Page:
Amid an uptick in the housing market, the homeownership rate is now increasing, in part because millennials are reaching the age when they’re forming families and settling down.
On the flipside, that development has helped lead to a slump in the residential rental market.
For most of the current economic expansion, declining homeownership rates have led apartment owners to raise rents far faster than the pace of inflation. But the Census Bureau last week reported that homeownership increased to 63.9 percent in the third quarter – the highest level since 2014.
Analysts and investors are now wondering whether the rental market’s good times are coming to an end.
Still, the homeownership rate remains below its historic norm of 65 percent, and future growth could be slowed by forces such as rising interest rates and last week’s tax code overhaul proposed by House Republicans. But the rise in homeownership comes as other forces weaken the rental market, including a surge in supply from developers hoping to cash in on rising rents.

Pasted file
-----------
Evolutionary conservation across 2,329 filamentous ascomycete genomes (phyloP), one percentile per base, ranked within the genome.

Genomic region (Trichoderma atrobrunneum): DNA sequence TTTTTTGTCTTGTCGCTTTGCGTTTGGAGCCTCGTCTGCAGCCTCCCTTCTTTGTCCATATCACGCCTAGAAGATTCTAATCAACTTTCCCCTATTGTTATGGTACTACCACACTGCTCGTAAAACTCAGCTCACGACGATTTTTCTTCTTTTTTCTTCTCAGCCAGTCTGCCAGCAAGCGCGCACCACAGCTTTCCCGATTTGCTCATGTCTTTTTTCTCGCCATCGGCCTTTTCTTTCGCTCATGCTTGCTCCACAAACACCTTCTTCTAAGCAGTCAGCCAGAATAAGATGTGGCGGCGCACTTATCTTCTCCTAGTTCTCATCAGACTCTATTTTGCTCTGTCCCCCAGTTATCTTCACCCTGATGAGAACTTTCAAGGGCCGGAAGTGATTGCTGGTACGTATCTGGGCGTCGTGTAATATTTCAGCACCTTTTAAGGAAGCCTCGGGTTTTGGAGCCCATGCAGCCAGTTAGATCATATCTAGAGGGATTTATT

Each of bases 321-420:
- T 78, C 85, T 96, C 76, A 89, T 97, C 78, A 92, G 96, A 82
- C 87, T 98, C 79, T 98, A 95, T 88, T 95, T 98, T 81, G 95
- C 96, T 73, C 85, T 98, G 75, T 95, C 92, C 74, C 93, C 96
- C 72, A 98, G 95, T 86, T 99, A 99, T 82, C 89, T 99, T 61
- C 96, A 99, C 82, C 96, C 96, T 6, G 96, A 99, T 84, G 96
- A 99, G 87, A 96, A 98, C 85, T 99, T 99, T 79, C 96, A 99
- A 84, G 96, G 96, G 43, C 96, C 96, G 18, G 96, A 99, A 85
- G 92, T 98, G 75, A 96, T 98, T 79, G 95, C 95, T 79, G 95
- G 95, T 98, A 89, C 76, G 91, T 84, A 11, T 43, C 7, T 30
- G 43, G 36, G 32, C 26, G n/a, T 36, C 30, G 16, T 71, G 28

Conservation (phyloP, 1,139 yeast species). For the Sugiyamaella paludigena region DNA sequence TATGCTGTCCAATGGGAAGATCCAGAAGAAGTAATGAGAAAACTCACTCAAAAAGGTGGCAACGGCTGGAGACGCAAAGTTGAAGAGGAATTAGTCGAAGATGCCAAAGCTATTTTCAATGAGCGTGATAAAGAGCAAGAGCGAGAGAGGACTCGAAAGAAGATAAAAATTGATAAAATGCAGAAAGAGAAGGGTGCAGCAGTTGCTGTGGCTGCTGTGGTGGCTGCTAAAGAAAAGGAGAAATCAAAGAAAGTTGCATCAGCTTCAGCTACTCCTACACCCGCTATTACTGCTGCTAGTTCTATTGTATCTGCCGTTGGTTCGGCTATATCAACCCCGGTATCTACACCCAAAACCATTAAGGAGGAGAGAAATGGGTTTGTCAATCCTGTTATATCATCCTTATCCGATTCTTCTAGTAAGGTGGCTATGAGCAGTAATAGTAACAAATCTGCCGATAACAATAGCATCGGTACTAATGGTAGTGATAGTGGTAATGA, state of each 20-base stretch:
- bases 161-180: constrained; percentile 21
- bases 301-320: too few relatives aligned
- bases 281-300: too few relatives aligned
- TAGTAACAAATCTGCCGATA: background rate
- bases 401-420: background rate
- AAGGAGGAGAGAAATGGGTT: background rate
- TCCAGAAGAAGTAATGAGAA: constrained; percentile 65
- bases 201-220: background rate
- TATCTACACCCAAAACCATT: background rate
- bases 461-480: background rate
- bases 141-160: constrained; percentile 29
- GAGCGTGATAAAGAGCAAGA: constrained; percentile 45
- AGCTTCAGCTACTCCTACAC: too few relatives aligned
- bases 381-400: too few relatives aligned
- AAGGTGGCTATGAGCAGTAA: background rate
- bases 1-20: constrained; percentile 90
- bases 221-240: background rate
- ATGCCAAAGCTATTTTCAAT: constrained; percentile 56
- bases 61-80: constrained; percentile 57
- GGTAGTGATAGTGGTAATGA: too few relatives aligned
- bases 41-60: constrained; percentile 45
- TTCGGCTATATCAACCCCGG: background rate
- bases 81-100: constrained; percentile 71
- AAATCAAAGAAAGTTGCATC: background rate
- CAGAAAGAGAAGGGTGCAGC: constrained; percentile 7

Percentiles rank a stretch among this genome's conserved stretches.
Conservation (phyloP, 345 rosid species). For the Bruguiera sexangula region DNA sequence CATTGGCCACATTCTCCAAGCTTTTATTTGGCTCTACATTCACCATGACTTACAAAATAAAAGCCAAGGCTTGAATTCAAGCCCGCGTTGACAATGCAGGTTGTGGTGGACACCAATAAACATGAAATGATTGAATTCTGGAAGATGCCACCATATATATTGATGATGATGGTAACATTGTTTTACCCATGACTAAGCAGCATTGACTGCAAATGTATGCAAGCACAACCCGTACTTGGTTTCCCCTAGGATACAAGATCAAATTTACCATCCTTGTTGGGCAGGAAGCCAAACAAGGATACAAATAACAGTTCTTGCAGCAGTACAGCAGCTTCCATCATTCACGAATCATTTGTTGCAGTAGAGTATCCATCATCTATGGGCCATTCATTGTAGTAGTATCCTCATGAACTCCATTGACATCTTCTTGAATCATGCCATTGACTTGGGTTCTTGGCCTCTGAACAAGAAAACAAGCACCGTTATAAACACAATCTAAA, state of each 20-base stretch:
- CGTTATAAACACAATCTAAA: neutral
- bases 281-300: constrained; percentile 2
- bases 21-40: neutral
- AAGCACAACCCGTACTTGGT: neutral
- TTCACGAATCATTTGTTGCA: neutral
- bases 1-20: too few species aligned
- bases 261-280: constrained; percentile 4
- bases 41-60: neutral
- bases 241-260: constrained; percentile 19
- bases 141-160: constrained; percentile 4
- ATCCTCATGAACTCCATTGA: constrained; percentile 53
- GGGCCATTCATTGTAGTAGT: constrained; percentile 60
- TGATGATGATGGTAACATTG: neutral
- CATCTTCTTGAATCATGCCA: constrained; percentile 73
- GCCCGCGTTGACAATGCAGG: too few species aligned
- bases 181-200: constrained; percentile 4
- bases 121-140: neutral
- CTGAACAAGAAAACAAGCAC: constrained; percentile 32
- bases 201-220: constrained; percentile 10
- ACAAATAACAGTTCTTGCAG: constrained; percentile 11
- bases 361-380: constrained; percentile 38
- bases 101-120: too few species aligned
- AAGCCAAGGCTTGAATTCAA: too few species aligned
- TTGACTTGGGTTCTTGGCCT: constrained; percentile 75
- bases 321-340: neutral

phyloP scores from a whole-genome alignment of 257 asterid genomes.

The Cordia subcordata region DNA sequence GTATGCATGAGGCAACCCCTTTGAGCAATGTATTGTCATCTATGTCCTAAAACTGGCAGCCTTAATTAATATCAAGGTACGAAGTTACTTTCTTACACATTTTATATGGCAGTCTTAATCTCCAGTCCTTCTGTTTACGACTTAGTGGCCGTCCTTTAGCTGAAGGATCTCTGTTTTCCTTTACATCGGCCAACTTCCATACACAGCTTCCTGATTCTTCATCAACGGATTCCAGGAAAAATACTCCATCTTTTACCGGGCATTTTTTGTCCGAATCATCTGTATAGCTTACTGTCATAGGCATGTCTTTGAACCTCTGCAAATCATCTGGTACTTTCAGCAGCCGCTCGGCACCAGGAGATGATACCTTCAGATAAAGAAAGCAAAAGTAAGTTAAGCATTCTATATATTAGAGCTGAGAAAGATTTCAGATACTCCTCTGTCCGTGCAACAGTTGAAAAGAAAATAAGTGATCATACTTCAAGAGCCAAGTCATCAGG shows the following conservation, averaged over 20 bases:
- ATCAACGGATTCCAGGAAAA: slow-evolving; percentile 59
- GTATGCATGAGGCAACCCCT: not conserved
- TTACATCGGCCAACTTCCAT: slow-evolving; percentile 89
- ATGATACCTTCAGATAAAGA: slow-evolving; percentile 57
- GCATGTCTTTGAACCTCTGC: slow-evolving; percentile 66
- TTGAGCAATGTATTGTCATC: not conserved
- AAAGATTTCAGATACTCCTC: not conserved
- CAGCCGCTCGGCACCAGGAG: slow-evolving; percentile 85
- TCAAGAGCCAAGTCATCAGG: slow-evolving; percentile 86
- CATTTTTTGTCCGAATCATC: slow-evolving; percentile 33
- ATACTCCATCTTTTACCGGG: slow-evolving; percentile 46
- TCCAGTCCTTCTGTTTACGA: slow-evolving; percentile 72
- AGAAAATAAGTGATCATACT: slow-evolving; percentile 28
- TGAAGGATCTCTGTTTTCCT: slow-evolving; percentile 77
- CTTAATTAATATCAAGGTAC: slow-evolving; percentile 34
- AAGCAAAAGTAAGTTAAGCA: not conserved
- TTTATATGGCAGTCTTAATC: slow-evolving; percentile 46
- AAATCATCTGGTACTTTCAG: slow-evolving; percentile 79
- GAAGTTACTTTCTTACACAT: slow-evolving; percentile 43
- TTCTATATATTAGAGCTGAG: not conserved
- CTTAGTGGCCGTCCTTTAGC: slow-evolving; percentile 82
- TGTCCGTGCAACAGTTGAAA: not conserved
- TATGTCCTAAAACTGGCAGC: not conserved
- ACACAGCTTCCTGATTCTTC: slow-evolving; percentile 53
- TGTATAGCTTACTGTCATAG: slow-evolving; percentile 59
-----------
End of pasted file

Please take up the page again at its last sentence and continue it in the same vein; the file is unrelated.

In September, the seasonally adjusted rate of apartments under construction was 596,000, nearly twice the long-term average of 300,000 units, according to U.S. Census data.
Source: Wall Street Journal (11/07/17) Grant, Peter; Kusisto, Laura